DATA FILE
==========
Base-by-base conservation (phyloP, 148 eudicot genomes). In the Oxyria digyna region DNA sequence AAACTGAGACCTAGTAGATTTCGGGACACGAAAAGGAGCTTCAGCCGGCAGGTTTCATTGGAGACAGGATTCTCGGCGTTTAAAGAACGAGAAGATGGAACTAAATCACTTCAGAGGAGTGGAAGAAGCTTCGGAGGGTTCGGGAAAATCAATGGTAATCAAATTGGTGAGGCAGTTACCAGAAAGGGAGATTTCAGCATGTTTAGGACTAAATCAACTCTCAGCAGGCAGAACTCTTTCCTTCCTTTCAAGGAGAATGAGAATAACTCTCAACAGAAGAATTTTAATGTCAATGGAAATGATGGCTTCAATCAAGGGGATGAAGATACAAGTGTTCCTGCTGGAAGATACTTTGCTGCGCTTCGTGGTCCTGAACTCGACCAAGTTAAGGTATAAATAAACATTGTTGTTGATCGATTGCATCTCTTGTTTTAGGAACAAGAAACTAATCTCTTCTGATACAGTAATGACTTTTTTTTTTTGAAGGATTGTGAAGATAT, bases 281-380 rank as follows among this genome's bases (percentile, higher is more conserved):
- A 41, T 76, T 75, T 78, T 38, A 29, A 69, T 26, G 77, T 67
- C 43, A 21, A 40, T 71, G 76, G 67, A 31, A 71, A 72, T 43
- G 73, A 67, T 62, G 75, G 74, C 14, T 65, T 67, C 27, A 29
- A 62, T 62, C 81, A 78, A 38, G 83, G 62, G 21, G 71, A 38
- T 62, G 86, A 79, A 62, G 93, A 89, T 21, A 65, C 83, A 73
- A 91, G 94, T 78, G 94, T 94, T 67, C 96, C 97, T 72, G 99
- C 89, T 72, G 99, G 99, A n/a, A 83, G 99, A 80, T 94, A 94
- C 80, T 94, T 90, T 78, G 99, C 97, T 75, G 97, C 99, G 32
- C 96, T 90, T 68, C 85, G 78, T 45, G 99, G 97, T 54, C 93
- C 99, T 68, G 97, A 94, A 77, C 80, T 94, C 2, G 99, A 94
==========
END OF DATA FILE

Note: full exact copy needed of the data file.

Base-by-base conservation (phyloP, 148 eudicot genomes). In the Oxyria digyna region DNA sequence AAACTGAGACCTAGTAGATTTCGGGACACGAAAAGGAGCTTCAGCCGGCAGGTTTCATTGGAGACAGGATTCTCGGCGTTTAAAGAACGAGAAGATGGAACTAAATCACTTCAGAGGAGTGGAAGAAGCTTCGGAGGGTTCGGGAAAATCAATGGTAATCAAATTGGTGAGGCAGTTACCAGAAAGGGAGATTTCAGCATGTTTAGGACTAAATCAACTCTCAGCAGGCAGAACTCTTTCCTTCCTTTCAAGGAGAATGAGAATAACTCTCAACAGAAGAATTTTAATGTCAATGGAAATGATGGCTTCAATCAAGGGGATGAAGATACAAGTGTTCCTGCTGGAAGATACTTTGCTGCGCTTCGTGGTCCTGAACTCGACCAAGTTAAGGTATAAATAAACATTGTTGTTGATCGATTGCATCTCTTGTTTTAGGAACAAGAAACTAATCTCTTCTGATACAGTAATGACTTTTTTTTTTTGAAGGATTGTGAAGATAT, bases 281-380 rank as follows among this genome's bases (percentile, higher is more conserved):
- A 41, T 76, T 75, T 78, T 38, A 29, A 69, T 26, G 77, T 67
- C 43, A 21, A 40, T 71, G 76, G 67, A 31, A 71, A 72, T 43
- G 73, A 67, T 62, G 75, G 74, C 14, T 65, T 67, C 27, A 29
- A 62, T 62, C 81, A 78, A 38, G 83, G 62, G 21, G 71, A 38
- T 62, G 86, A 79, A 62, G 93, A 89, T 21, A 65, C 83, A 73
- A 91, G 94, T 78, G 94, T 94, T 67, C 96, C 97, T 72, G 99
- C 89, T 72, G 99, G 99, A n/a, A 83, G 99, A 80, T 94, A 94
- C 80, T 94, T 90, T 78, G 99, C 97, T 75, G 97, C 99, G 32
- C 96, T 90, T 68, C 85, G 78, T 45, G 99, G 97, T 54, C 93
- C 99, T 68, G 97, A 94, A 77, C 80, T 94, C 2, G 99, A 94